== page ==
Archaeological excavations on a restoration site, but what for? 

Excavations are carried out in several stages, following the progress of the work, and often lead to major discoveries that provide information about the history and foundations of the site! So what have we learned about the previous lives of the Château de Villers-Cotterêts before it became the residence of Francis I?

A castle under the château...

In the Cour des Dames and the King's Garden

Cour des Dames, excavation site © Pierre-Olivier Deschamps - Agence Vu' / Centre des monuments nationaux


Carried out between May and August 2020, the first excavations aimed to provide researchers with information about the medieval castle built by the Counts of Valois in the 12th century, for which no archives were available until then. 

Cour des Dames, archaeological excavations © Pierre-Olivier Deschamps - Agence Vu' / Centre des monuments nationaux


Mission accomplished! 

The structures of this first building, also known as Malmaison and sacked by the English at the beginning of the 16th century, were used to build the Logis Royal, or royal residence under King Francis I. 

The excavations uncovered the foundations of a square tower that was previously unknown, revealed the extent of the 14-metre long and approximately 6-metre-deep ditch that protected the building in the Middle Ages, and indicated the existence of a network of drains. 

In addition, the exploration of a pit that served as a latrine (the ancestor of our toilets) but also as a rubbish bin led to the discovery of culinary, artisanal and domestic waste that provides a highly valuable source for learning about the habits and customs of the time.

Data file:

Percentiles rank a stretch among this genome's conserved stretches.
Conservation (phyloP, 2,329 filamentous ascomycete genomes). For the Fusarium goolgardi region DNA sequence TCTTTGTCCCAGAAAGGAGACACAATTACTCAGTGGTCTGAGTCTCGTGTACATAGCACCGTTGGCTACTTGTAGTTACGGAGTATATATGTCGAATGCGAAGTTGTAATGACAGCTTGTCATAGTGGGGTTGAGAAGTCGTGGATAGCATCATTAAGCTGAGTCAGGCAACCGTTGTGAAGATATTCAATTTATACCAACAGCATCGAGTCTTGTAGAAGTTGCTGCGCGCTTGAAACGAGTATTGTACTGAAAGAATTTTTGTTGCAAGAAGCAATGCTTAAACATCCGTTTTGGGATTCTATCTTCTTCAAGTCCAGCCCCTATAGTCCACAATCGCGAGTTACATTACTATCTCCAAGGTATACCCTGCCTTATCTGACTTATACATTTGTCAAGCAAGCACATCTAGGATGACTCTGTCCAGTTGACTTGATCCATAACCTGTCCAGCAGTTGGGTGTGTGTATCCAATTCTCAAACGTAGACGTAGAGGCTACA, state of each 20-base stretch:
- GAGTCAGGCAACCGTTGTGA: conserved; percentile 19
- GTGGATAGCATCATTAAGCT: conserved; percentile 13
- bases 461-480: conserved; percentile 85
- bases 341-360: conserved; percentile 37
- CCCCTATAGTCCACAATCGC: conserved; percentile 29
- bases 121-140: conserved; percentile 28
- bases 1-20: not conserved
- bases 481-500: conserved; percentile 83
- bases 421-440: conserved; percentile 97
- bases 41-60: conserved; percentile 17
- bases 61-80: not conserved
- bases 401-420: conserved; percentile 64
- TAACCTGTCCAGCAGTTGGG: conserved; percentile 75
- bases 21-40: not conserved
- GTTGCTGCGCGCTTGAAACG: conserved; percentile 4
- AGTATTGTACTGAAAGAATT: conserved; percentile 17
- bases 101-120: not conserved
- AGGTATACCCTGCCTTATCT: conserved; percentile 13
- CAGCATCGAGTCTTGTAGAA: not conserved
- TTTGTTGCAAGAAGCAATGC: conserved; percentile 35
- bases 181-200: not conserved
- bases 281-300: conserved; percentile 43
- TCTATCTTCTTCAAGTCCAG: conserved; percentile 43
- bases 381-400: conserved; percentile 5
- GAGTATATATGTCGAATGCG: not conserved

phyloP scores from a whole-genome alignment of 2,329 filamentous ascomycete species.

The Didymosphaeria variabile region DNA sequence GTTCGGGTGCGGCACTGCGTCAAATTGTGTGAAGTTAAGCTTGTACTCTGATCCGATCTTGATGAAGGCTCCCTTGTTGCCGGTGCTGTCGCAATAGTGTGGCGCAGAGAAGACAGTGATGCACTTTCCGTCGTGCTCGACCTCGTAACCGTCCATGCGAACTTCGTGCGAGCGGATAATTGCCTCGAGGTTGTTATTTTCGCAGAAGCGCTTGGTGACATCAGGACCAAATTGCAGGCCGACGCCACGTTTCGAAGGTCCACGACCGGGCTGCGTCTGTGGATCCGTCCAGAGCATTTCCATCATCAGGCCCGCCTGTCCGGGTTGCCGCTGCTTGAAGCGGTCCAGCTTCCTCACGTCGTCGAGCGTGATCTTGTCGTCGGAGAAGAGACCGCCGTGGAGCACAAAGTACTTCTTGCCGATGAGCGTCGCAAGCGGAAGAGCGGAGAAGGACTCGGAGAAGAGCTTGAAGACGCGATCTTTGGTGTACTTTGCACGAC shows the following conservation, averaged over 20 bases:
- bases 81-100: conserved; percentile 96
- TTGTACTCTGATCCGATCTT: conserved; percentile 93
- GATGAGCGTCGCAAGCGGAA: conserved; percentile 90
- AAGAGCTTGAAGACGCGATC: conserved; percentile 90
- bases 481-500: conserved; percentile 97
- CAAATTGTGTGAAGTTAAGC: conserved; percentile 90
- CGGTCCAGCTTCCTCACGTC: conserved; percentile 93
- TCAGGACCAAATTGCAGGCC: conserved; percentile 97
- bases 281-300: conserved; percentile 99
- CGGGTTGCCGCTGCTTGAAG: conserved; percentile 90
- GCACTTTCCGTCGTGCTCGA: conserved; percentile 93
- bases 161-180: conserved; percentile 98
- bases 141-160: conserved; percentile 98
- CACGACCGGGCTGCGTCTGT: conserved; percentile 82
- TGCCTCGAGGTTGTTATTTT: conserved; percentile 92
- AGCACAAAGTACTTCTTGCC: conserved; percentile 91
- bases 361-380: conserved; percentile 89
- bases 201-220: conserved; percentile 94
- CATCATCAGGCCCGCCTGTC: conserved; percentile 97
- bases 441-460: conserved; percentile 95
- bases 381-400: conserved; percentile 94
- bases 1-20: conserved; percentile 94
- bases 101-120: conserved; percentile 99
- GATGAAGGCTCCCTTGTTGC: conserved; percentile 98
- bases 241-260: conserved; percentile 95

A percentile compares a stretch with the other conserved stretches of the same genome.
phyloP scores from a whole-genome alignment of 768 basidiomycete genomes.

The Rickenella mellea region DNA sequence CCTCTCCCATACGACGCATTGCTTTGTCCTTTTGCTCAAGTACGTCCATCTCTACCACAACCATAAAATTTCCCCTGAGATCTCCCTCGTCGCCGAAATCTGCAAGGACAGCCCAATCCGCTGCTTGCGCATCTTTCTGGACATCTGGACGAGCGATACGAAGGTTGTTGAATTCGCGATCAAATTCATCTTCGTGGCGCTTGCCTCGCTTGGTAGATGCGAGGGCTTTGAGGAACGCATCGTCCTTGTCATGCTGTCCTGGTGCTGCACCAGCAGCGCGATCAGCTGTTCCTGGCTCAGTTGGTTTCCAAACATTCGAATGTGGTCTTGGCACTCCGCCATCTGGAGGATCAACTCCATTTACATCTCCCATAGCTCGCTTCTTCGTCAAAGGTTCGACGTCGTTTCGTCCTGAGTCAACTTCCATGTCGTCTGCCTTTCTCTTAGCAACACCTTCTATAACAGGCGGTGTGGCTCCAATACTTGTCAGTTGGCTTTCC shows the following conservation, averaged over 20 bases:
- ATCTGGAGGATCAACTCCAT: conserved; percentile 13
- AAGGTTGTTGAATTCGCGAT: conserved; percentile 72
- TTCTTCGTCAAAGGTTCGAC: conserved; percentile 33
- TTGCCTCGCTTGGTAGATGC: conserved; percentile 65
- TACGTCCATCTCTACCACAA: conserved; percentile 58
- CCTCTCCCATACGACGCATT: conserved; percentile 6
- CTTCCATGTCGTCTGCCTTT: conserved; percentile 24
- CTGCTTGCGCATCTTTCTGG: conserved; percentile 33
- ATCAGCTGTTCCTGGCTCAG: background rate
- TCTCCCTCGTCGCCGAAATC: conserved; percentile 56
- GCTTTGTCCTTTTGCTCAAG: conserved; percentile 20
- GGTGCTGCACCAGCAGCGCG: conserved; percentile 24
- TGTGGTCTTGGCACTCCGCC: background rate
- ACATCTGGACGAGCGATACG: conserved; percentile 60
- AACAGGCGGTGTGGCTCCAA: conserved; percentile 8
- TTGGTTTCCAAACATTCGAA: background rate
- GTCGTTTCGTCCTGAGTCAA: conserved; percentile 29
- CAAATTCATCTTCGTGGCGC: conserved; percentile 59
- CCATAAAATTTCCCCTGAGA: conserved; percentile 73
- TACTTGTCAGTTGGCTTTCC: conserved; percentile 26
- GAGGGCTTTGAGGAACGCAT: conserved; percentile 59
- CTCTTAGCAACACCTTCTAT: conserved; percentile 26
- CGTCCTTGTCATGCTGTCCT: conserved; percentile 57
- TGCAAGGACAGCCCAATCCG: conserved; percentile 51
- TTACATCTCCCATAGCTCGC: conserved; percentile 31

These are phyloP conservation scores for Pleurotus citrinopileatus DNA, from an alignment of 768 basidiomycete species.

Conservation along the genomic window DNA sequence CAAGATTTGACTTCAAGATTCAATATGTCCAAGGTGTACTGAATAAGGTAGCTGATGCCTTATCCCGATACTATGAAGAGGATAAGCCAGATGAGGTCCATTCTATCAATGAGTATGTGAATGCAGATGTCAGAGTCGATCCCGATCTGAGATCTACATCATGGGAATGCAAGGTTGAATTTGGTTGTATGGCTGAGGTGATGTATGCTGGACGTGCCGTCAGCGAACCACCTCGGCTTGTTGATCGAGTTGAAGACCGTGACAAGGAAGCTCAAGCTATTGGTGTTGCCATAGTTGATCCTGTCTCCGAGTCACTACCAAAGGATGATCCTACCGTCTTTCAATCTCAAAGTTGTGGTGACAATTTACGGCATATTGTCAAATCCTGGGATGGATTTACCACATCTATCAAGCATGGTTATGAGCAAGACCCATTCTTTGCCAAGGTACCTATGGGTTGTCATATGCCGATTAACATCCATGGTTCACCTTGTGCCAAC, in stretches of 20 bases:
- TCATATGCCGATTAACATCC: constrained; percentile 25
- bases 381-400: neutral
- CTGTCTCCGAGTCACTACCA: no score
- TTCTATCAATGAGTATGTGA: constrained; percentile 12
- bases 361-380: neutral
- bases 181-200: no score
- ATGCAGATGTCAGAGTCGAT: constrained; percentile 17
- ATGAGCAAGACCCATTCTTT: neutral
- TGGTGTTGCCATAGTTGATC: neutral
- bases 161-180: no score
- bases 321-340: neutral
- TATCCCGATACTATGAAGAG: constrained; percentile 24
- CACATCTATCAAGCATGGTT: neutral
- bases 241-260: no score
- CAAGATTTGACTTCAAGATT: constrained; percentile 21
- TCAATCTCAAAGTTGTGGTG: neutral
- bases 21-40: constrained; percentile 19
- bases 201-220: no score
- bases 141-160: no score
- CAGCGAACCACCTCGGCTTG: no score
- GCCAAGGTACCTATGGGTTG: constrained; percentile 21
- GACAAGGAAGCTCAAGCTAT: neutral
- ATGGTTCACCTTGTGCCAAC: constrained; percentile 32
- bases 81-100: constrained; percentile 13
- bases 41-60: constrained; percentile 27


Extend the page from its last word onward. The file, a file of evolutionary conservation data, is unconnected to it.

Based on all these elements, archaeologists from the French National Institute for Preventive Archaeological Research (INRAP) were able to reconstruct some of the plans of the medieval castle.

In the Cour du Jeu de Paume

Jeu royal de la paume, 1632 © Gallica BnF


In the heart of the Logis Royal, the excavated remains of an early jeu de paume (real tennis) court bear witness to the importance of this entertainment at the king's court. 

The Villers-Cotterêts Jeu de Paume, uncovered thanks to the first excavation campaign, was in fact a "prototype" of the new jeu of paume courts in vogue at the time. Very popular with the elites, jeu de paume courts were installed within the residences of the wealthy. The courts are surrounded by walls, lined with galleries from where to watch the players competing with each other to avoid being "left on the sidelines" ("rester sur le carreau" in French). This new arrangement also allowed the king to watch the games from his apartments, whose windows looked directly onto the playing area! 



In the Cour des Offices, the former farmyard

A second campaign was completed in February 2021 in the Cour des Offices, covering an area of 3,700 m². These excavations uncovered a large rectangular building, 18 metres long and 5 metres wide, with at least three rooms. It is dated to the late Middle Ages, but its function remains unknown for the moment. 

Château de Villers-Cotterêts, Cour des Offices during excavations © Pierre-Olivier Deschamps - Agence Vu' / Centre des monuments nationaux


The archaeological excavations at the Château de Villers-Cotterêts are being carried out by the INRAP and the Aisne Departmental Archaeological Service.


Discover the restoration and architectural project.

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